A zoning board in Fairfax County, Virginia is standing firm in its decision to order a war veteran to destroy a tree house he built for his two young sons.
County officials determined Army Aviation Specialist Mark Grapin violated zoning regulations when he built a tree house in his backyard.
âThe boys wanted a tree house,â Grapin told Fox News Radio, explaining it was a promise he made to his 8-year-old and 10-year-old sons before he left for Iraq.
âIt was a commitment I made to the boys and frankly, we should do our best to keep our commitments to our children,â he said.
So when Grapin returned home, he followed through on that promise and headed off to the local home improvement store. He said he contacted Fairfax County and was given assurances that he didnât need any special permits to build the $1,400 tree house.
But it turns out â that wasnât exactly accurate.
âI was up on the roof of the thing when I found out the county board of zoning enforcement had left a notice on the front door,â he said.
It turns out Grapin didnât need a permit â he needed a zoning variance. Thatâs because his house is on a corner lot. And in the eyes of Fairfax County â Grapin has two front yards.â
Because of the location on his lot, he does have to follow the zoning code,â said Merni Fitzgerald, a spokeswoman for the county told the Washington Post. âItâs no different from a shed or a garage or any structure.â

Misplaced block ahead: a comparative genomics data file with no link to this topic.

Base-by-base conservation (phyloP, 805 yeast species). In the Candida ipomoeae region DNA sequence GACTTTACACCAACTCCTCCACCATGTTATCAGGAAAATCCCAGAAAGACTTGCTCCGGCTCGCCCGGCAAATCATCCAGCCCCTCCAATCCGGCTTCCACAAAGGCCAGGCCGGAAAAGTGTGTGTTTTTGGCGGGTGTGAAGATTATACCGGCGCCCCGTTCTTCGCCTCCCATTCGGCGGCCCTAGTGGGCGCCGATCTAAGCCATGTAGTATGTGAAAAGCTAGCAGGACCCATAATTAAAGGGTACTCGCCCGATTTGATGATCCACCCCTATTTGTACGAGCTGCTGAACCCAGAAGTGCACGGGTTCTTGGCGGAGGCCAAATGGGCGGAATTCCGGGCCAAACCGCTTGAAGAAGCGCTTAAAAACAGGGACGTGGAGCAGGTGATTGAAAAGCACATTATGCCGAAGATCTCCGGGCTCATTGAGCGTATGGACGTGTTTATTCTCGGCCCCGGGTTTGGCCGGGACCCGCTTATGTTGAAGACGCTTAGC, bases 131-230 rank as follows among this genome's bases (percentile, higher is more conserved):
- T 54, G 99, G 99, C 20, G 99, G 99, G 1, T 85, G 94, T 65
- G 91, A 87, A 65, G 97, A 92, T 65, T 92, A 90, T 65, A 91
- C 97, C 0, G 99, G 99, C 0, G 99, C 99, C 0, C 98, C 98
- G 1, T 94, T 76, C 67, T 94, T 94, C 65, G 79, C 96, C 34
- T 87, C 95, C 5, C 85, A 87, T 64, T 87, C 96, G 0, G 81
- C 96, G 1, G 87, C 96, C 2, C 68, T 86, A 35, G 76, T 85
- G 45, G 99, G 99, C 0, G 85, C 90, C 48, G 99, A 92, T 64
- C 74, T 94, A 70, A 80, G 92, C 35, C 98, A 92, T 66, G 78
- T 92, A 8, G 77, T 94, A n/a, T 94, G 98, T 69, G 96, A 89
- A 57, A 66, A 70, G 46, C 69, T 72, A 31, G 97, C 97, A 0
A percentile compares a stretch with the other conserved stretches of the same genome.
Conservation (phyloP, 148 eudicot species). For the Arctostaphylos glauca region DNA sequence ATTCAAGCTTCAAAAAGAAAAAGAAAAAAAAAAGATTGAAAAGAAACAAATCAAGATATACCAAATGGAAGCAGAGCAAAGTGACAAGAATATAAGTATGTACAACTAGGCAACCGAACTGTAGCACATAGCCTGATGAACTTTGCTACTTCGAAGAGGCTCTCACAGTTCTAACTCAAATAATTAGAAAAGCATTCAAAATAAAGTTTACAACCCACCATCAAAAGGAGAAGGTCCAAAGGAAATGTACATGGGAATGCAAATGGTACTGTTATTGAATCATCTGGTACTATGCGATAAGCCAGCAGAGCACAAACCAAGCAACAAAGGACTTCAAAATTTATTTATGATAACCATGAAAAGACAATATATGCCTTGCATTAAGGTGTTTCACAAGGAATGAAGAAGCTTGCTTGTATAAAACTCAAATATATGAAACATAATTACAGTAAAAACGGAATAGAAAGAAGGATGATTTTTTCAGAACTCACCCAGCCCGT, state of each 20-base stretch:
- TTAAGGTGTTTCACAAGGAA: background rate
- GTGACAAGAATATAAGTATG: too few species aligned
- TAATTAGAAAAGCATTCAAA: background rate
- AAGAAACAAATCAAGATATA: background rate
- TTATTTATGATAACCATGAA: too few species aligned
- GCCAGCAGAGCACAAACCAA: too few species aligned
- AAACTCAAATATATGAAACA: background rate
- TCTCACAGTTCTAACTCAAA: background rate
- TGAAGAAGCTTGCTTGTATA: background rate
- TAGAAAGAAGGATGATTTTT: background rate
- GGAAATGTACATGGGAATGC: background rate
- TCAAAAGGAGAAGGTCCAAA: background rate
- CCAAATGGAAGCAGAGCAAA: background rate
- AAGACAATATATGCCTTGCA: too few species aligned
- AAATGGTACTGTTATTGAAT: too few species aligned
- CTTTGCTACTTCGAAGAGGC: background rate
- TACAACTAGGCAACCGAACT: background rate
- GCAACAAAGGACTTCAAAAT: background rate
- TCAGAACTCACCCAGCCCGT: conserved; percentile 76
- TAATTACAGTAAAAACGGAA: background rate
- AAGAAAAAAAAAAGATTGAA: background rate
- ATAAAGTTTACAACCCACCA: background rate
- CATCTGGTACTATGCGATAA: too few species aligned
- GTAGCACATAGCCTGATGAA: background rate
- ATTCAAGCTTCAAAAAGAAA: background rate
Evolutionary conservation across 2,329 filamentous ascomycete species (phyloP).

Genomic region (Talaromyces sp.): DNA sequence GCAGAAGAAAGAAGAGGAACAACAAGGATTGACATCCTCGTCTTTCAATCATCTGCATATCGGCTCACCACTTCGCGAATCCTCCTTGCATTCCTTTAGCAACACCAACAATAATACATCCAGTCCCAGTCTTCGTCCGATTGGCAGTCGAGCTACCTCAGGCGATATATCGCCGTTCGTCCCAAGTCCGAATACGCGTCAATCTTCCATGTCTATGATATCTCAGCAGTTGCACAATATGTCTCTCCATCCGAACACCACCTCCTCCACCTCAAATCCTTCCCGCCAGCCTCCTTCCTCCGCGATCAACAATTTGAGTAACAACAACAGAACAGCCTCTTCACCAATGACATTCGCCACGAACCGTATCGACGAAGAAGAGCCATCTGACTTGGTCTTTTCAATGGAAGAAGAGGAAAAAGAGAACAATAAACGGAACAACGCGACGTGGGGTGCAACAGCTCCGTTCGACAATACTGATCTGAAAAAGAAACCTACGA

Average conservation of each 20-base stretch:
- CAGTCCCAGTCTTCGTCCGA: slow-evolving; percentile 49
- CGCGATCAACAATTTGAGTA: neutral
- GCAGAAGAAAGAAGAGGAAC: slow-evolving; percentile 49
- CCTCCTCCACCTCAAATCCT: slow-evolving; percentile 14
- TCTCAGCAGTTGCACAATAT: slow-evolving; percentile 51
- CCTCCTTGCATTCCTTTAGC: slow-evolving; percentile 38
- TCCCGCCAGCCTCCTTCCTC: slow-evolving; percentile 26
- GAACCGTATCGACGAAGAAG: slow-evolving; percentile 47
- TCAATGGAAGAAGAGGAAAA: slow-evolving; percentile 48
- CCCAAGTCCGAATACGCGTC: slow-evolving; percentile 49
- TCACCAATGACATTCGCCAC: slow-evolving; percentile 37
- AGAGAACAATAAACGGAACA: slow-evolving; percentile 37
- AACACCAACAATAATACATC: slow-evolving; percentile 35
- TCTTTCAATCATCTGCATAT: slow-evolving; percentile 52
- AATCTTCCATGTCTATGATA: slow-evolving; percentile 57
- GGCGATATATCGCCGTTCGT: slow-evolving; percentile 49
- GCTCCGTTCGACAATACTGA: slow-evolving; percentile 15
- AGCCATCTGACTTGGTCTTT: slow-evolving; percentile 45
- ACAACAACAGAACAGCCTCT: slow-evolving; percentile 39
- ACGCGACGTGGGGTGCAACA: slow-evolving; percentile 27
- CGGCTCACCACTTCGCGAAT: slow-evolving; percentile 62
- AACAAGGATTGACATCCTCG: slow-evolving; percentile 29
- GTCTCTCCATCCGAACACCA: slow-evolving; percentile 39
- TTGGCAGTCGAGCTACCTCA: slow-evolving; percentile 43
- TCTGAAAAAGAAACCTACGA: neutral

Grapin acknowledges that he made a mistake.
âWe just didnât connect the dots to all the offices that needed to be contacted to build a tree house,â he said.
But he still made a promise to his sons â so Grapin decided to appeal the ruling. He said the board of zoning appeals denied his request for a variance â but offered him one last chance to plead his case â on Nov. 30th.
In the meantime, Grapin has had to pay nearly $1,800 in permits and fees to build a $1,400 tree house.
âI paid $885 for a special permit to build the tree house,â he said. âThere were additional fees of $975 to have the plats for the property redrawn to reflect the tree house and then I had to pay mail fees to notify the neighbors of hearings so they could voice any concerns they might have about the tree house.â
All that trouble â for a childâs tree house.
âIt might have been cheaper to take the boys to Disneyland,â he told Fox News Radio.
Grapin said heâs pretty bothered by the âqueen-sized pantyhose, one-size-fits-all code.â
His final opportunity to plead his case will be Nov. 30th. Grapin will have to satisfy nine requirements to save his sonsâ tree house. He must prove that the tree house âwill be in harmony with the intended spirit and purposes of this Ordinance and will not be contrary to the public interest.â
Grapin said heâs come to terms with the fact â that the tree house may have to come down because of the costs of fighting the county.
âAt some point, Iâm going to have to say, âIâm sorry, boys. We fought the good fight.ââ